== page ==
These are the singular moments of my initial view, yet as I went deeper into the thoughts behind the exhibition, I found a kind of curious pairing that mimics the two venues of the show and provides a number of poignant reflections on the collector’s preferences.
Two paintings by Gary Stephan create an opportunity to see one of his well-known early abstractions, The Third Drink (1992), composed of buoyant lozenge-like forms suspended in an atmospheric ground, alongside one of the artist’s more recent works. Stephan’s new works fascinated me when I first saw them in Chelsea. In The Future of Reading (2011), a series of parallel brushstrokes look like a floor, yet initially seem to function as a figure on a narrow, bounding blue-gray ground. When a close-up view clarifies what is painted on top of what, it subverts the initial assumption of what the ground is and forces the preliminary ground to morph into a figure. The affect is a kind of double-take on the level of assumption—you don’t know where the ground is stable. My formal read of the subject walks in step with the problematics of speed and virtuality in our time; as Stephan moves away from the more classic approach of his earlier work, the artist stays his course.
Two similar but differently sized vertical canvases by Marieta Chirulescu, hung side by side, delicate and modest, exerted a fascination over me that appeared out of proportion to their means. On the left, tiny ovoids of purple, red, sienna, and brown nestle in the lower half of a glamorous field of feather-like strokes that move from blue to crimson in a flurry of self-revealing marks. The luminosity of their pure color creates a focal point in the ovals; simple, open and unremarkable, their presence slowly emerges and speaks of the inevitability of the mind/matter dialogue.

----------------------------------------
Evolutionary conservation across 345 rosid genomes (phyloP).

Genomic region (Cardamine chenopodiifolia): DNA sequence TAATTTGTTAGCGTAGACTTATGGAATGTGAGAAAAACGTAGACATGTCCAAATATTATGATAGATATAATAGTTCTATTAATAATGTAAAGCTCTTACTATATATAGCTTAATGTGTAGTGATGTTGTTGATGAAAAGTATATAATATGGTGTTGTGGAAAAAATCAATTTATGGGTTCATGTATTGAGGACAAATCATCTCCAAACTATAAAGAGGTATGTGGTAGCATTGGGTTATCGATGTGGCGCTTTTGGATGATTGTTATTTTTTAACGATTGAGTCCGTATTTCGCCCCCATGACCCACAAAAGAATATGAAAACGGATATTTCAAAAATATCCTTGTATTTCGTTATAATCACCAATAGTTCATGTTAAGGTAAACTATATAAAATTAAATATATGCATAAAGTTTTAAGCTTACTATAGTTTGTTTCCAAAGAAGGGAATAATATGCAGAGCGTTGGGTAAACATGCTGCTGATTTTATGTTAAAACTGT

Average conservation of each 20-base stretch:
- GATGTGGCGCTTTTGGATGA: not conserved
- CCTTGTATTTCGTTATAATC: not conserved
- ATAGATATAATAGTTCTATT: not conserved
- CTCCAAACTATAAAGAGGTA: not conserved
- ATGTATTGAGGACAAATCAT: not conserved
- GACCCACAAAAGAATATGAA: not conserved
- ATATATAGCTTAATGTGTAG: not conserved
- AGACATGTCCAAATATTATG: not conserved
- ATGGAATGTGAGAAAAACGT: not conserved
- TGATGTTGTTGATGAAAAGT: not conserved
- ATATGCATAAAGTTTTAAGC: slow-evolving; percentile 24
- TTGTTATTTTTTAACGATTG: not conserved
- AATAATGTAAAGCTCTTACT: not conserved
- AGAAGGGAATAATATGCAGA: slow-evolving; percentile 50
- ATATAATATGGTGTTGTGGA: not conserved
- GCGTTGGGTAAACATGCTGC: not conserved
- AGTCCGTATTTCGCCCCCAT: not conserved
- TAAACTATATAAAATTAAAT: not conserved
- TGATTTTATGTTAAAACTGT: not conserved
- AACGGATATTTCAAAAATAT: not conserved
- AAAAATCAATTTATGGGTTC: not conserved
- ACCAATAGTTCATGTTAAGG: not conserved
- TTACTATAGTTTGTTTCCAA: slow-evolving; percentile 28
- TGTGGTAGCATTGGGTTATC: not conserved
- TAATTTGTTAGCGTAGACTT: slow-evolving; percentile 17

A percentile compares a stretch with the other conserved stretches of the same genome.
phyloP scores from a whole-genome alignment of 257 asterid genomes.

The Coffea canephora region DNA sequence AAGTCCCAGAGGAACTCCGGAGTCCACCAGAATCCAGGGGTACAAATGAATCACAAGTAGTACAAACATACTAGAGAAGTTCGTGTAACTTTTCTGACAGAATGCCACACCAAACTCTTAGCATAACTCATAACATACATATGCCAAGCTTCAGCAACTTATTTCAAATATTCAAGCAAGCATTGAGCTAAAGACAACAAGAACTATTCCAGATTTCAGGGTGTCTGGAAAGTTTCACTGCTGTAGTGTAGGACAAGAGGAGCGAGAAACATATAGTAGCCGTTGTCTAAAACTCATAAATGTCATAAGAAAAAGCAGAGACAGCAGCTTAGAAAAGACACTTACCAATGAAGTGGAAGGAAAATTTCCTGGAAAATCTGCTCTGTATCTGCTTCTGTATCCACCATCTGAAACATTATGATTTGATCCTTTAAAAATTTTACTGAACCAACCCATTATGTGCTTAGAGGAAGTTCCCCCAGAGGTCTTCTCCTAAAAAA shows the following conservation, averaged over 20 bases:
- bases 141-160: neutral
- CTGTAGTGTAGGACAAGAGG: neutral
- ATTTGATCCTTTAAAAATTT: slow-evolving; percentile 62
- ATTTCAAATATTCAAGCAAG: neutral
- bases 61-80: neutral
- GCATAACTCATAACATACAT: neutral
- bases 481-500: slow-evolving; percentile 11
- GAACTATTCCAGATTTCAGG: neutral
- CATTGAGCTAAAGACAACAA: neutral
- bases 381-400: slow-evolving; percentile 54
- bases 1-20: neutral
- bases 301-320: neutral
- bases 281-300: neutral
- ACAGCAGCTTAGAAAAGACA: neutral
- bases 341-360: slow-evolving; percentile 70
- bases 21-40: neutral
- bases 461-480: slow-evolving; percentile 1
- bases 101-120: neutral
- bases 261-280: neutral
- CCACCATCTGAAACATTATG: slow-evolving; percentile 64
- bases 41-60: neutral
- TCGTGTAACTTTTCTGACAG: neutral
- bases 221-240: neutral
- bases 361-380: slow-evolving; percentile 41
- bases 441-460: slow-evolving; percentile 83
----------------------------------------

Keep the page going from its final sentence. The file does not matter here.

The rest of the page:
In the one on the right, a dark brown—caput mortem perhaps—is laid down in a thin wash more or less invisibly, so that the broad, rough strokes of the gesso ground below are made visible. As the expedient gesture of the ground rises up to the surface of the painting through the perfectly painted wash, the two layers meld into one. At a distance or in a photograph, the relationship reverses and the thin wash becomes visible. A red line, clearly painted wet on wet in three movements, runs around just inside the framing edge. If you take this work at face value you miss the point: a symphony of subtle and complex emotion opens the door on the artist’s inner world. Then the quietude of this female voice is reassuring.